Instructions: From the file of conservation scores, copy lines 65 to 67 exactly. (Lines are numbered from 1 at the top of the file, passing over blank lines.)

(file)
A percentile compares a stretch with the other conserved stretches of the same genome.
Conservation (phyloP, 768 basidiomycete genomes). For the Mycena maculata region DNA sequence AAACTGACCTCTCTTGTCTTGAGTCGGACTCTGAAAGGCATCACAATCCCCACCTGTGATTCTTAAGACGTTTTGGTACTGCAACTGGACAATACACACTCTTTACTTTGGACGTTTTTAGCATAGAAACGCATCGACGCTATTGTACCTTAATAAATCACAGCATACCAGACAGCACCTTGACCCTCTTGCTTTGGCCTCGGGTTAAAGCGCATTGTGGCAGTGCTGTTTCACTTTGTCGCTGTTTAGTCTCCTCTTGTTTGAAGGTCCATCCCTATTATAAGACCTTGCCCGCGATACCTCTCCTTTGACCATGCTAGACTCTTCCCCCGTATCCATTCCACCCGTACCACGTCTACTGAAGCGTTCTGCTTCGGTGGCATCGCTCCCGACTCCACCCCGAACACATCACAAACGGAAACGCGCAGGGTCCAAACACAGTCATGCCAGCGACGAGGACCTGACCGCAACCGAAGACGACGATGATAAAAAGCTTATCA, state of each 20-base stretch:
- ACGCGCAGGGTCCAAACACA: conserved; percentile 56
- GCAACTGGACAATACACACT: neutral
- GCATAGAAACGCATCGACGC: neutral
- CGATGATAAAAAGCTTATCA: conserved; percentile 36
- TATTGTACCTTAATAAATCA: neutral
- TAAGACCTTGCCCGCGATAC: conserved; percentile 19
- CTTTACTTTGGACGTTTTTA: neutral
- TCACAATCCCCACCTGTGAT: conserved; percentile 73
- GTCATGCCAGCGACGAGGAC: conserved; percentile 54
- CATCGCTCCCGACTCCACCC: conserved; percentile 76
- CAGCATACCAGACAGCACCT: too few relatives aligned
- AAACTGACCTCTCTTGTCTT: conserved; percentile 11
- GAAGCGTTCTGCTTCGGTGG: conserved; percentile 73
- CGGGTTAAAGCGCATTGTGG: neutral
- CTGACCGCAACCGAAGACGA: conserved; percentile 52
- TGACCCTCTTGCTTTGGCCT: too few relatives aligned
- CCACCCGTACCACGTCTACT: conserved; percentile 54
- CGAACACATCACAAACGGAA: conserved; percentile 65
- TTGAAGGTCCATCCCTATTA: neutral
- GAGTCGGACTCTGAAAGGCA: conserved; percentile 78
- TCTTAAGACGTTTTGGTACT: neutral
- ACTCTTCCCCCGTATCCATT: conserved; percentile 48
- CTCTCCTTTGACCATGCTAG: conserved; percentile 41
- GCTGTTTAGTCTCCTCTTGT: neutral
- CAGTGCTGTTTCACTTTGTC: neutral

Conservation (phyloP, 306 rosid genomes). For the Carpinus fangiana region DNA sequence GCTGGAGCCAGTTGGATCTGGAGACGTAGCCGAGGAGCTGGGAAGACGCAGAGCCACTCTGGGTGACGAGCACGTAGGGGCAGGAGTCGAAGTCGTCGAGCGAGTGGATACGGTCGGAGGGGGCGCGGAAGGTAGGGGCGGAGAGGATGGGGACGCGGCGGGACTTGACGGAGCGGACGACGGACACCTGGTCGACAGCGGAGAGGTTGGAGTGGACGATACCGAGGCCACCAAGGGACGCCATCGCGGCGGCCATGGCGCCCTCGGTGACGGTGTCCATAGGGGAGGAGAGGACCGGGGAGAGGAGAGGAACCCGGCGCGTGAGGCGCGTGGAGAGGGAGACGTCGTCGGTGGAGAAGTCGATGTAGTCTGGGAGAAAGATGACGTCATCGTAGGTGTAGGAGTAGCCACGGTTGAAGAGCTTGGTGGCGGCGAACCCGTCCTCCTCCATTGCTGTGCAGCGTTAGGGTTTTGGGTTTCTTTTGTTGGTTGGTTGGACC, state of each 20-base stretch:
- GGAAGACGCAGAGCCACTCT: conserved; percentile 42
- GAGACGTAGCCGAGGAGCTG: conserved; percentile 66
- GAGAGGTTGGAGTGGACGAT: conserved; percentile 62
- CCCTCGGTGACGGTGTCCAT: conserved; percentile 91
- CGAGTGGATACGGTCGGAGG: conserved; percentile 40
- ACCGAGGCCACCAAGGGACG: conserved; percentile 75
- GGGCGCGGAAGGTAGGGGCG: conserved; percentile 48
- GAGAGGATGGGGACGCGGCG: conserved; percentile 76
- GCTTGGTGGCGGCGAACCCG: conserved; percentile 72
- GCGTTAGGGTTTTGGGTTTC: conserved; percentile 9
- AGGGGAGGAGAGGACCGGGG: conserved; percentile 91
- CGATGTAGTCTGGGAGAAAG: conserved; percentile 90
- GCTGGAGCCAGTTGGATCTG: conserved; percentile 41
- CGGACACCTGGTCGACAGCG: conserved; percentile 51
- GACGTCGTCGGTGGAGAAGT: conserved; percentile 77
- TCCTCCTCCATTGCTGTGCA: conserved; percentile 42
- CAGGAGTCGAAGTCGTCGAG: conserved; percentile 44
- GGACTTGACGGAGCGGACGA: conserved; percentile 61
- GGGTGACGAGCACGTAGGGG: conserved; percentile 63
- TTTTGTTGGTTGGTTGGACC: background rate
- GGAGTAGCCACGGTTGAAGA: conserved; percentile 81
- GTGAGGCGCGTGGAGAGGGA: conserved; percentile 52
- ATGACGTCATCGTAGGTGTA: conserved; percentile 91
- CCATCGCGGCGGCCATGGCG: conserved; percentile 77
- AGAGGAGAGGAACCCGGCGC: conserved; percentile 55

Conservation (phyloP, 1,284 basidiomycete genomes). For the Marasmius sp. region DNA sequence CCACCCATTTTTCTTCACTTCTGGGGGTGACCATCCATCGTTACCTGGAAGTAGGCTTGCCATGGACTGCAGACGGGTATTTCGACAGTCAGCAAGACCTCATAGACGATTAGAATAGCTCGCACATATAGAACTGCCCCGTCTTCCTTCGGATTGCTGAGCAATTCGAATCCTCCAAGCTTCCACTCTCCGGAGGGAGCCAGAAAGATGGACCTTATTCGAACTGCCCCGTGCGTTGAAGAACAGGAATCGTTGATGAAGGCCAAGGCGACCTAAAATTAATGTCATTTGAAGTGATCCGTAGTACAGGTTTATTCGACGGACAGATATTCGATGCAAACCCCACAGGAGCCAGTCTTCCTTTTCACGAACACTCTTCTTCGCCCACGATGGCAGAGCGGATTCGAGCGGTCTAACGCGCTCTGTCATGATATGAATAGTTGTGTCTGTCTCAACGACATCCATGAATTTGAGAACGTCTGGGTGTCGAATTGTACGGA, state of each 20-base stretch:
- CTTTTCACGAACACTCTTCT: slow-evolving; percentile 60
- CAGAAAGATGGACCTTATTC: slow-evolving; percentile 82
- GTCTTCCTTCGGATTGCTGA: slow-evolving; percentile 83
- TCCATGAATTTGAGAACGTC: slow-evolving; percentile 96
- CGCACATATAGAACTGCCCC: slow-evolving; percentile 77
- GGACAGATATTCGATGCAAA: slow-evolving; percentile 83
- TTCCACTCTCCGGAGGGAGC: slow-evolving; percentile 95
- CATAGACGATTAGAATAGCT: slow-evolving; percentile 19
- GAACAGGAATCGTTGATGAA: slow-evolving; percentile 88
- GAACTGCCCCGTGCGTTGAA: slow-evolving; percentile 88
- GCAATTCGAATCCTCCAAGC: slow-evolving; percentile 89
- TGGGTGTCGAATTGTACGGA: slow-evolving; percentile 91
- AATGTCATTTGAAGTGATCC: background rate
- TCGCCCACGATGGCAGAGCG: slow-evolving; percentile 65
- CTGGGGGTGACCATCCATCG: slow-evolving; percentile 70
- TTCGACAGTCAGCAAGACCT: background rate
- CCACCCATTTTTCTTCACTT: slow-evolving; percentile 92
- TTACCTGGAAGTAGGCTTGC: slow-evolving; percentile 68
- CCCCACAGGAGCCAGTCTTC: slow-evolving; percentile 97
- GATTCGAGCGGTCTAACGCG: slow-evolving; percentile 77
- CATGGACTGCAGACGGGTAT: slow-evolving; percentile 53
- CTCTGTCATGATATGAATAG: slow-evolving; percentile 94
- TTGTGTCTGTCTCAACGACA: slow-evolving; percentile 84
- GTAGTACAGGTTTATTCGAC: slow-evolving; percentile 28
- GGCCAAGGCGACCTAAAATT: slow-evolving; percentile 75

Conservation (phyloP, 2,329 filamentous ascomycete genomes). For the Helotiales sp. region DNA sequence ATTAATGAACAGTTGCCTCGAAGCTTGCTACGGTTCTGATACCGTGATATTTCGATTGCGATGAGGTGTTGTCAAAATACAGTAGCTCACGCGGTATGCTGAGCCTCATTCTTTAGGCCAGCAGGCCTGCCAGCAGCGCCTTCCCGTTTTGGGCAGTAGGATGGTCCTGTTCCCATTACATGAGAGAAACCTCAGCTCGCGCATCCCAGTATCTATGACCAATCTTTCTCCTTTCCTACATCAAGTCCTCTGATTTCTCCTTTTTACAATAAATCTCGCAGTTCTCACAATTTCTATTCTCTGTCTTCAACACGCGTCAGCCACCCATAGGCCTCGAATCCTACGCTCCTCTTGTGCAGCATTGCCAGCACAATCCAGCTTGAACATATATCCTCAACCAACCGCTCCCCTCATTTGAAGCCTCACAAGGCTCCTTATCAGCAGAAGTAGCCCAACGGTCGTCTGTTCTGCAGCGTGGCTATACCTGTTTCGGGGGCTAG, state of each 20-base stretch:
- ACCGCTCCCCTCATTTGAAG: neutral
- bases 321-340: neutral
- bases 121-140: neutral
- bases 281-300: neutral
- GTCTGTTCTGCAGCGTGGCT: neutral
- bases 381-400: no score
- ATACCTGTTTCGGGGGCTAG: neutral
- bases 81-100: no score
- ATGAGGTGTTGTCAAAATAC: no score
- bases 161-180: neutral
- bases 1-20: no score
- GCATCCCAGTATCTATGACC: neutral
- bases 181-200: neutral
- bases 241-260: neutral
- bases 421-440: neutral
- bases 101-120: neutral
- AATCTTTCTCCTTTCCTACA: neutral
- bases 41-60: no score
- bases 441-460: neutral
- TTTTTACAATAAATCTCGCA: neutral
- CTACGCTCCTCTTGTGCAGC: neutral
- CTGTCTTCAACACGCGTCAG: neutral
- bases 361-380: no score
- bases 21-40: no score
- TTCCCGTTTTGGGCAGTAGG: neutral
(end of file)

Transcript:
- GCAATTCGAATCCTCCAAGC: slow-evolving; percentile 89
- TGGGTGTCGAATTGTACGGA: slow-evolving; percentile 91
- AATGTCATTTGAAGTGATCC: background rate